Anyway, some important subject matter before going forward.

One of the really fantastic things about this class is that it really gives me a new take on exactly what it is that the general person knows about the Bible.  As someone who has been involved in academia for going on five years now and who is intricately involved in the Biblioblogging community, it is easy to lose sight over the little things–for example, there are many who still get hung up on how to define ‘manuscript’ or ‘variant’ (something I see as common knowledge).  Even New Testament terms like ‘Textual Criticism’ are old hat for me.  So being *in a class* and listening to conversations from fellow students (many of whom have not been as involved as I have) is a really important learning experience for me.

Since I am blogging through the class, I should state some general practices of the blog here for the reader so they know where I stand.  First, I will not be giving away any test or quiz information about the course (sorry to all the students who will be taking the same class in the years to come).  Second, all opinions expressed herein are mine alone.  All feedback and comments are welcome, so long as you follow the comment policy.

Now, some thoughts on this past week’s readings and conversations.  We started off by reading about Textual Criticism and the state of our current textual evidence.  Nothing here is necessarily new to me, but perhaps some of you will enjoy it.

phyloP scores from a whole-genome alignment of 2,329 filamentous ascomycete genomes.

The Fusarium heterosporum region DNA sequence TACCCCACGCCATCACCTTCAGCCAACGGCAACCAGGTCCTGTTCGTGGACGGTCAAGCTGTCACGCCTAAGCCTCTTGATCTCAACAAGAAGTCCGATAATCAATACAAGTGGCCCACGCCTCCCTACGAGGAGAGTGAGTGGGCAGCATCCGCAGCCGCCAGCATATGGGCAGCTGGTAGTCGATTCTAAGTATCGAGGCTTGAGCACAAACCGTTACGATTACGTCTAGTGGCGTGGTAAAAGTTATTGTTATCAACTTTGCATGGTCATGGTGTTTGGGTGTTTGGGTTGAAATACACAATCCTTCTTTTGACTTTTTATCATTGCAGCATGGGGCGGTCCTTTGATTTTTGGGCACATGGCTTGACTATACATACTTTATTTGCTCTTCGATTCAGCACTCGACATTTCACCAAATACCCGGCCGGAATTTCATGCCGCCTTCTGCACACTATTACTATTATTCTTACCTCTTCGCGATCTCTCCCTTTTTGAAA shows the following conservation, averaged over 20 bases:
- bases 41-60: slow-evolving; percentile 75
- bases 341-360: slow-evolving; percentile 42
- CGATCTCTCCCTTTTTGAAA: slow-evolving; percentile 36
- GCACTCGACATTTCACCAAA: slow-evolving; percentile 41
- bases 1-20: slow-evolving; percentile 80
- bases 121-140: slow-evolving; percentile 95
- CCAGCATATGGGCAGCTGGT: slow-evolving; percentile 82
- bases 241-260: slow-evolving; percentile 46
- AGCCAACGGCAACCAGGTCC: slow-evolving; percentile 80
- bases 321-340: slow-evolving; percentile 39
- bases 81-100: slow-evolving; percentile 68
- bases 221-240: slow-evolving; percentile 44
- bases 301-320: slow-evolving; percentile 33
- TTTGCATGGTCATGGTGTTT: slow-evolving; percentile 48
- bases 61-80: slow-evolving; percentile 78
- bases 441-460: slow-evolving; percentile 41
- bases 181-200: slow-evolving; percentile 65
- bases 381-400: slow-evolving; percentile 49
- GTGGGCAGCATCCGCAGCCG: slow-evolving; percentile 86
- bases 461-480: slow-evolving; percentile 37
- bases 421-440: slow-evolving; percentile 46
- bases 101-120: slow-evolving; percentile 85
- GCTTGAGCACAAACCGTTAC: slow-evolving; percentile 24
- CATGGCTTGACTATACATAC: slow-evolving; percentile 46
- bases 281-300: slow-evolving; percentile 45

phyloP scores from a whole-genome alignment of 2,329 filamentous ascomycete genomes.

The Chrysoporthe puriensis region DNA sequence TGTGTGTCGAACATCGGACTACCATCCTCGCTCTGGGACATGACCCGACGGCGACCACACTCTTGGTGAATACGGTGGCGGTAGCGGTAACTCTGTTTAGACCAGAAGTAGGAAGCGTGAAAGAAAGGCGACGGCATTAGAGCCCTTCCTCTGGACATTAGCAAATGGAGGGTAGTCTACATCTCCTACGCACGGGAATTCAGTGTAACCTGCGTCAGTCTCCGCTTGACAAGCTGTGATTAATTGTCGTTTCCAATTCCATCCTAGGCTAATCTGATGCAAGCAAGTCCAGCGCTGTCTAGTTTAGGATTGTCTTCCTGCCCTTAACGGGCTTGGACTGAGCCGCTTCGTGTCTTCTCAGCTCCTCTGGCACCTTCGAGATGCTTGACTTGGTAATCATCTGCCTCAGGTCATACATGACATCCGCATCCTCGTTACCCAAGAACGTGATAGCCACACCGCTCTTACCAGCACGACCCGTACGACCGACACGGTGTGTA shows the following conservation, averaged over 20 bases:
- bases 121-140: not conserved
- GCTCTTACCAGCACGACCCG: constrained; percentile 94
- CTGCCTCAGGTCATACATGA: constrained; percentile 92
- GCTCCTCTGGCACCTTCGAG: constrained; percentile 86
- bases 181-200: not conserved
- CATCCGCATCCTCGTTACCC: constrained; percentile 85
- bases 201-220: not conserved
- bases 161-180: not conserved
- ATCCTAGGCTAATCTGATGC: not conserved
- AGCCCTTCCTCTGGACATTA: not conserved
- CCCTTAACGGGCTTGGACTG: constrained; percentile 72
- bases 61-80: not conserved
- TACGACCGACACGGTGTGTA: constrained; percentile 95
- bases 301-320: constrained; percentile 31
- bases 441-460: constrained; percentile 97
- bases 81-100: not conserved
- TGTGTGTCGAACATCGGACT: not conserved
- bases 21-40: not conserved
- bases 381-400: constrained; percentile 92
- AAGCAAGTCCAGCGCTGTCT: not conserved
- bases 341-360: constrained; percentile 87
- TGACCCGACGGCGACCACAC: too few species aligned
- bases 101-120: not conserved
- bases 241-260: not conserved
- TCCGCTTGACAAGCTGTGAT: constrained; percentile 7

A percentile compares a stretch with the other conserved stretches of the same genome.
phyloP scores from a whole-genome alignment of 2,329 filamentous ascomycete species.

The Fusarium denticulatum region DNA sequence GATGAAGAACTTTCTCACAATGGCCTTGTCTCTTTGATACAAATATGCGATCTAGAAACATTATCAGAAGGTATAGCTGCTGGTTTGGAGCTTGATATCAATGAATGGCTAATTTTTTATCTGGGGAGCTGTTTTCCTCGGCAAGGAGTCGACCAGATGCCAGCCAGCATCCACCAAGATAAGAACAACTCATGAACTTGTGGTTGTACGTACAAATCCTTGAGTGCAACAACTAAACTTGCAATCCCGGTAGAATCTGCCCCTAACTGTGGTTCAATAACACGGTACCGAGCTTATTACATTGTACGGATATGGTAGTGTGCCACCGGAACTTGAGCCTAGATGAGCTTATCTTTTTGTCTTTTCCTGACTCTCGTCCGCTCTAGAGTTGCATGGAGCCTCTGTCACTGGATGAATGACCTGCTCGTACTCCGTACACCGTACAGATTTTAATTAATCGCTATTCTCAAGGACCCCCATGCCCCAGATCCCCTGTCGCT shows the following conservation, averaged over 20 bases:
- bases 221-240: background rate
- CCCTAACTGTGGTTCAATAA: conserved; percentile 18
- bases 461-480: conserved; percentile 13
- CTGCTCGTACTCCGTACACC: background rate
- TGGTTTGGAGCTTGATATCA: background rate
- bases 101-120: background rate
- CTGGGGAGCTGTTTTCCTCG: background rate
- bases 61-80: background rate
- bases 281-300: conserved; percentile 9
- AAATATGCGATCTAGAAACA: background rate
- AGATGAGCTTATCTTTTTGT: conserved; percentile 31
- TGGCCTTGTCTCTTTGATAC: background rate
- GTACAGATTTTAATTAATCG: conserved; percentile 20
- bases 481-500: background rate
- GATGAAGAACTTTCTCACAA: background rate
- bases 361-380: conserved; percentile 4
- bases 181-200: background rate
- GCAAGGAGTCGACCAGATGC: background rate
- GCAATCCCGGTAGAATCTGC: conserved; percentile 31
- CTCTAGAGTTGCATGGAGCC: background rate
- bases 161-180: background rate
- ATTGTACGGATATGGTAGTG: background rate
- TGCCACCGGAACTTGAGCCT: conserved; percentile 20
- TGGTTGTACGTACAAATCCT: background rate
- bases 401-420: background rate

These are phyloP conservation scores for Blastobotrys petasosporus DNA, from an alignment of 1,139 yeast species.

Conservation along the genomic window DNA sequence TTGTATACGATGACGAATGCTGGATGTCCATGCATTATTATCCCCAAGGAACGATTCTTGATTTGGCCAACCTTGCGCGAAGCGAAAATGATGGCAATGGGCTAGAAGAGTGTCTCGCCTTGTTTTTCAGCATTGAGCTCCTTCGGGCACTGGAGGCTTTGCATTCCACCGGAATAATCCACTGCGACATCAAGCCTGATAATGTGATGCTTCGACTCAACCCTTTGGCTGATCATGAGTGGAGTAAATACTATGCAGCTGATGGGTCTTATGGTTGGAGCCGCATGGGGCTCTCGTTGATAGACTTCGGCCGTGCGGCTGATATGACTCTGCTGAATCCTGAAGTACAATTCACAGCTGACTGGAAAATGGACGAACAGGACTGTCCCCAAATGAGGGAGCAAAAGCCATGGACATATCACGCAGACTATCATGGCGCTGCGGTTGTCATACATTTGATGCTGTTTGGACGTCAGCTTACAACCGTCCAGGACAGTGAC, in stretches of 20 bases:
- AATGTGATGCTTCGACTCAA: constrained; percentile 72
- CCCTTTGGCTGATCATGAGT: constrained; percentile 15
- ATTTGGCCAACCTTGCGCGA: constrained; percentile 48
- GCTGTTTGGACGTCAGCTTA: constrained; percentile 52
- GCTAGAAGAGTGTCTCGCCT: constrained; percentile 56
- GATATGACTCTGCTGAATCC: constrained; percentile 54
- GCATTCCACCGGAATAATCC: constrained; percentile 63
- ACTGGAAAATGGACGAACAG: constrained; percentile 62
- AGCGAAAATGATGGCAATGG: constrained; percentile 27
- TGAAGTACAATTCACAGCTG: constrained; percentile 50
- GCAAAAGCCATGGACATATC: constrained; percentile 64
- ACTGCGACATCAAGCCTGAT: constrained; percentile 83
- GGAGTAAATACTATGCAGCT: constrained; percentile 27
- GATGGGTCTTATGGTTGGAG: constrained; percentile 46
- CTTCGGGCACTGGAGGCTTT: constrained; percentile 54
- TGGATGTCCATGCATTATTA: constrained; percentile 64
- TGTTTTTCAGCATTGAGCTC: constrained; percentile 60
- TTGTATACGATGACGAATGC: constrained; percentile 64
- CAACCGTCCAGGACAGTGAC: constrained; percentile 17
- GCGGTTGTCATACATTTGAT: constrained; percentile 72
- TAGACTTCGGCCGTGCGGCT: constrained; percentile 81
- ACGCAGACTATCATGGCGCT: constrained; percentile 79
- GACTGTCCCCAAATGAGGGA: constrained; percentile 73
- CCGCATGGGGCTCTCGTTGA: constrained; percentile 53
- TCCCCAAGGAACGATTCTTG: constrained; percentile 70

Textual Criticism (briefly defined):

  • Textual Criticism is the academic process of analyzing the thousands of variant manuscripts in an attempt to locate the most recent context based upon our manuscript attestation.

Bulleted list of some benefits and problems with Textual Criticism:

    1. Textual Criticism (TC) plays a big part in our conversations over the next few weeks.  It’s very important and, in my mind, supports our understanding of the manner in which the transmission and reception of the New Testament texts occurred throughout the early Christian centuries.  But there are some factors that limit TC as a firm and (always) useful methodology.
      • We don’t have the autographa.  So one has to ask: How accurate are our manuscripts? How can we even begin to answer this question?